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ReadSoulLit Photo Challenge 2020: Day 1 & 2

Black History Month is finally here and has taken off with a blast!  Here’s where the photo challenge is at the moment for me:

Day 1: ReadSoulLit TBR

I’m a Booktube Prize judge this year and will be judging the first round which is happening this month.  This won’t deter me from picking up these three novels I’ve chosen to honor reading black American authors during Black History Month.  The Last Thing You Surrender is by seasoned writer Leonard Pitts, Jr.  This is the ReadSoulLit Readalong pick for February.  This is the first book I’ll be reading by Pitts, Jr.  I’m really looking forward to it.   This time period (the 1940s specifically World War II era) is one I find most interesting to read about in fiction novels.  If you’re still interested in joining the read along group on Goodreads click this link to join us.  It’s not too late.  I’m sure the reading is going to be engrossing and the discussions thought-provoking.

The second book on my TBR is a debut called Stateway’s Garden by Jasmon Drain. IMG_1989 Gifted to me by Penguin Random House, whom I thank graciously, I look forward to seeing how this memoir compares to the poignant, unforgettable, and brilliantly written Heavy: An American Memoir by Kiese Laymon that was my first read of 2020.  Stateway’s Garden takes place in a housing project on the south side of Chicago.  It’s set in the mid-eighties and is a collection of linked short stories.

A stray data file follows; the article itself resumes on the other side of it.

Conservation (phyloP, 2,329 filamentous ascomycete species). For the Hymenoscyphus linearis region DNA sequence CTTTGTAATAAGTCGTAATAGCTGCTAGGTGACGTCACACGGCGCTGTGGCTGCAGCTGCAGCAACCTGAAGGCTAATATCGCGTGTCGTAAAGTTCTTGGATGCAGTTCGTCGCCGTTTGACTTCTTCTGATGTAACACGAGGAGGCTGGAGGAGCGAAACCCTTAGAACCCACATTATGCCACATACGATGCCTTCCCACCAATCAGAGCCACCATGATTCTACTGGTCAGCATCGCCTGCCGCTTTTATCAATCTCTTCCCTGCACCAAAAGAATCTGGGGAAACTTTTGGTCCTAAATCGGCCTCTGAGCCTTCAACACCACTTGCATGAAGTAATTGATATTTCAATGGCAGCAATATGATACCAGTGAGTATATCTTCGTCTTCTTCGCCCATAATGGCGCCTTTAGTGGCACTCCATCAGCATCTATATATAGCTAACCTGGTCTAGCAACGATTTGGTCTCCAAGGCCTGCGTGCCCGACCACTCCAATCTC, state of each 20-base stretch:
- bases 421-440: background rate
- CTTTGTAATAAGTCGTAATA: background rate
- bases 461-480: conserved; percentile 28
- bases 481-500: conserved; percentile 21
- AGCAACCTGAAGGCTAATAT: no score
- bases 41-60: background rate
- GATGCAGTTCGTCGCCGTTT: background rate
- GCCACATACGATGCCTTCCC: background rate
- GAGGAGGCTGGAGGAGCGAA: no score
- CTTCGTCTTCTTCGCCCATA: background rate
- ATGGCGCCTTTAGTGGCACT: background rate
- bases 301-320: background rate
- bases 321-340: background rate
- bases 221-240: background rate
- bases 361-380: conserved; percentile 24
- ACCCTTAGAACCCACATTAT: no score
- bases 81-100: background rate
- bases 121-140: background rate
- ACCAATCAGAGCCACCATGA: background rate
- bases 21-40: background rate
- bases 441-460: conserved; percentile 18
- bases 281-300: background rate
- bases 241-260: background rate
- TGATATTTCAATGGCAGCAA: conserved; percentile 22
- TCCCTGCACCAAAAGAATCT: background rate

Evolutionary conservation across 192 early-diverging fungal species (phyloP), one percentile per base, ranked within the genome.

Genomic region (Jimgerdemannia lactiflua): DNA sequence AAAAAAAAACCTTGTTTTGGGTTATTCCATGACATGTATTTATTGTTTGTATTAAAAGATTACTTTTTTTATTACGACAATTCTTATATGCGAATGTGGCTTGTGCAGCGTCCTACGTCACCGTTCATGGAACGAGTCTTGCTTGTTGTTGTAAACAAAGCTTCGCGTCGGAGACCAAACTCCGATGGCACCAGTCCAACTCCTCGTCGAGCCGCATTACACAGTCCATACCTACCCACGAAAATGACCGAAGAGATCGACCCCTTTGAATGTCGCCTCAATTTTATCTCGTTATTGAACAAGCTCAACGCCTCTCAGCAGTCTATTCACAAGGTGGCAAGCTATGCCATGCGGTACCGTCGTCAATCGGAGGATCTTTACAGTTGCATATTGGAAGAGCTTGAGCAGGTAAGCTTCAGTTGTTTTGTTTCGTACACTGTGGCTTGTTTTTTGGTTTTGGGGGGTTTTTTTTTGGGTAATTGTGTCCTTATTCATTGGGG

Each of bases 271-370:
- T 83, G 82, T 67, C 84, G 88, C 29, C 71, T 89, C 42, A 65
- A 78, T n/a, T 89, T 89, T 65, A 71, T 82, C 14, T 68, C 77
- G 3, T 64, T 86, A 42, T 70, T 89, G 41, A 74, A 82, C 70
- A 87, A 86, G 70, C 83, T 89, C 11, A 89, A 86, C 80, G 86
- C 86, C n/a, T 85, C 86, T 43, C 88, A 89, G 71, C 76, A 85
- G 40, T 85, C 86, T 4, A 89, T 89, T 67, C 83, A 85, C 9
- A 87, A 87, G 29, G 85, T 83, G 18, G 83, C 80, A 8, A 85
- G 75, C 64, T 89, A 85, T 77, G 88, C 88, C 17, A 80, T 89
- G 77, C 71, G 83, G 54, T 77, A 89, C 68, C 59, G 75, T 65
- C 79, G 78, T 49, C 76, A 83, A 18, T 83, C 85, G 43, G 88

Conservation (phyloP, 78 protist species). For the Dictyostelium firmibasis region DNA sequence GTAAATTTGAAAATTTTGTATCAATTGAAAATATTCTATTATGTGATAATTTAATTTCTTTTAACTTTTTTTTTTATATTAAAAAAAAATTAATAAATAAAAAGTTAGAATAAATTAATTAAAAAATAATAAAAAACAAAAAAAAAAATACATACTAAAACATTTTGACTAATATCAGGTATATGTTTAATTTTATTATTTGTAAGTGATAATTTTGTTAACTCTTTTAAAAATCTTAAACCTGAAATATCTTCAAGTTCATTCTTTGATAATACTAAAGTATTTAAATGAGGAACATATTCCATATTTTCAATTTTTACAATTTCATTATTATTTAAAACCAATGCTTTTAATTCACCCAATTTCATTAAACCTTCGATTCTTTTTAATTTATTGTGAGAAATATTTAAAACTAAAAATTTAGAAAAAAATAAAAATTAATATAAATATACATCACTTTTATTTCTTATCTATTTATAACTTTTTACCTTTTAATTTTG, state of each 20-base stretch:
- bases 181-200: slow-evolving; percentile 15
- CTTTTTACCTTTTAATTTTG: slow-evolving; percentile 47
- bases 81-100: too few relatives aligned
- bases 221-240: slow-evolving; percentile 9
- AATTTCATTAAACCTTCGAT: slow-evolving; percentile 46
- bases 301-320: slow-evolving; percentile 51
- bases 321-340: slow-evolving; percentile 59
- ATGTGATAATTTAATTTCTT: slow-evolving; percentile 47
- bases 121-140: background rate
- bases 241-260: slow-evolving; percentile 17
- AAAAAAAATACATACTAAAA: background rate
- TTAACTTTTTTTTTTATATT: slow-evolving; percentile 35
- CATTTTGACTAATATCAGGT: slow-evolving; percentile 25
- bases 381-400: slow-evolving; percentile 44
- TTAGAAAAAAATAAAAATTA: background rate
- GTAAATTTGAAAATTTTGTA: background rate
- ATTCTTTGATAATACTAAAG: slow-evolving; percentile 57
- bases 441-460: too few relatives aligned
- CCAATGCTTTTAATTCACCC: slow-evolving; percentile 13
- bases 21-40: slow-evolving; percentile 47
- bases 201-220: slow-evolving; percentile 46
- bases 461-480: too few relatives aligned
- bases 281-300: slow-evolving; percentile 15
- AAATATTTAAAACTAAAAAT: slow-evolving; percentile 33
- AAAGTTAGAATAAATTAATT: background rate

The third book in my stack is called Seeds of Deception by Arlene L. Walker.  This is another debut novel which was released last summer.  I don’t remember hearing a thing about it but after I caught a glimpse of the cover on the author’s Instagram page I was immediately interested.  “A clash between Cherokee Indians and their former African slaves come to a head in the tribal town of Feather Falls.” (back cover Seeds of Deception).  How could I pass on a story like this.  I’ll be keeping you informed once I’m finished on what I think about Seeds of Deception in an upcoming review.

 

Day 2:  Sci-fi High